Larsen A.K.,Section for Arctic Veterinary Medicine | Larsen A.K.,Member of the Fram Center | Nymo I.H.,Section for Arctic Veterinary Medicine | Nymo I.H.,Member of the Fram Center | And 5 more authors.
PLoS ONE | Year: 2013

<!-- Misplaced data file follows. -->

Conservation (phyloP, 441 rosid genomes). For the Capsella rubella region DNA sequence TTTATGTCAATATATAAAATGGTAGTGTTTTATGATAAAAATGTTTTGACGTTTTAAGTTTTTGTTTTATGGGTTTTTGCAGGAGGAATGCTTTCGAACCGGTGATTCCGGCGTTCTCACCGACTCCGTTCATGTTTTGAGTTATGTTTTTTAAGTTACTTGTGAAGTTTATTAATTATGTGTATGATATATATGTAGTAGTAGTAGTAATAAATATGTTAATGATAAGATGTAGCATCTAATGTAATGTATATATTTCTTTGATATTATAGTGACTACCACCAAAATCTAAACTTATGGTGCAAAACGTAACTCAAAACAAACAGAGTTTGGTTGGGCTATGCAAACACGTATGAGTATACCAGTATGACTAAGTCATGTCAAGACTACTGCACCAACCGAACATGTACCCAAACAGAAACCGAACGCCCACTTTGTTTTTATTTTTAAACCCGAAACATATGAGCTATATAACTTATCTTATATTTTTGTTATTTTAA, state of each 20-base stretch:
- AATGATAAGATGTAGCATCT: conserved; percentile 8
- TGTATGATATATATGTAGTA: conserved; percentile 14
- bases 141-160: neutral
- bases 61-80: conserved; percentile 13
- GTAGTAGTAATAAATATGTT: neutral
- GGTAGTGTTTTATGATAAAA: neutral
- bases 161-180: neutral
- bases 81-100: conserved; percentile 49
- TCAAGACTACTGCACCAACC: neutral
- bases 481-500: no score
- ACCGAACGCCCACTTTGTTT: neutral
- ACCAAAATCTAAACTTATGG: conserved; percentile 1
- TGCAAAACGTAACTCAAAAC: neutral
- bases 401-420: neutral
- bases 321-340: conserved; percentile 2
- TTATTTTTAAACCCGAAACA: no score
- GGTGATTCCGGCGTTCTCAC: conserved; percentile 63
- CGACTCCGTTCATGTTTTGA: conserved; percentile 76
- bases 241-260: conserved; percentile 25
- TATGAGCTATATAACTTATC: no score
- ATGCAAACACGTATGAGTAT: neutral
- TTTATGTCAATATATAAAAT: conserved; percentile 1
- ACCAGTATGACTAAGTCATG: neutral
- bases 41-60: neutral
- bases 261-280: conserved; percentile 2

A high prevalence of Brucella pinnipedialis serology and bacteriology positive animals has been found in the Northeast Atlantic stock of hooded seal (Cystophora cristata); however no associated gross pathological changes have been identified. Marine mammal brucellae have previously displayed different infection patterns in human and murine macrophages. To investigate if marine mammal Brucella spp. are able to invade and multiply in cells originating from a presumed host species, we infected alveolar macrophages from hooded seal with a B. pinnipedialis hooded seal isolate. Hooded seal alveolar macrophages were also challenged with B. pinnipedialis reference strain (NCTC 12890) from harbor seal (Phoca vitulina), B. ceti reference strain (NCTC 12891) from harbor porpoise (Phocoena phocoena) and a B. ceti Atlantic white-sided dolphin (Lagenorhynchus acutus) isolate (M83/07/1), to evaluate possible species-specific differences. Brucella suis 1330 was included as a positive control. Alveolar macrophages were obtained by post mortem bronchoalveolar lavage of euthanized hooded seals. Phenotyping of cells in the lavage fluid was executed by flow cytometry using the surface markers CD14 and CD18. Cultured lavage cells were identified as alveolar macrophages based on morphology, expression of surface markers and phagocytic ability. Alveolar macrophages were challenged with Brucella spp. in a gentamicin protection assay. Following infection, cell lysates from different time points were plated and evaluated quantitatively for colony forming units. Intracellular presence of B. pinnipedialis hooded seal isolate was verified by immunocytochemistry. Our results show that the marine mammal brucellae were able to enter hooded seal alveolar macrophages; however, they did not multiply intracellularly and were eliminated within 48 hours, to the contrary of B. suis that showed the classical pattern of a pathogenic strain. In conclusion, none of the four marine mammal strains tested were able to establish a persistent infection in primary alveolar macrophages from hooded seal. © 2013 Larsen et al.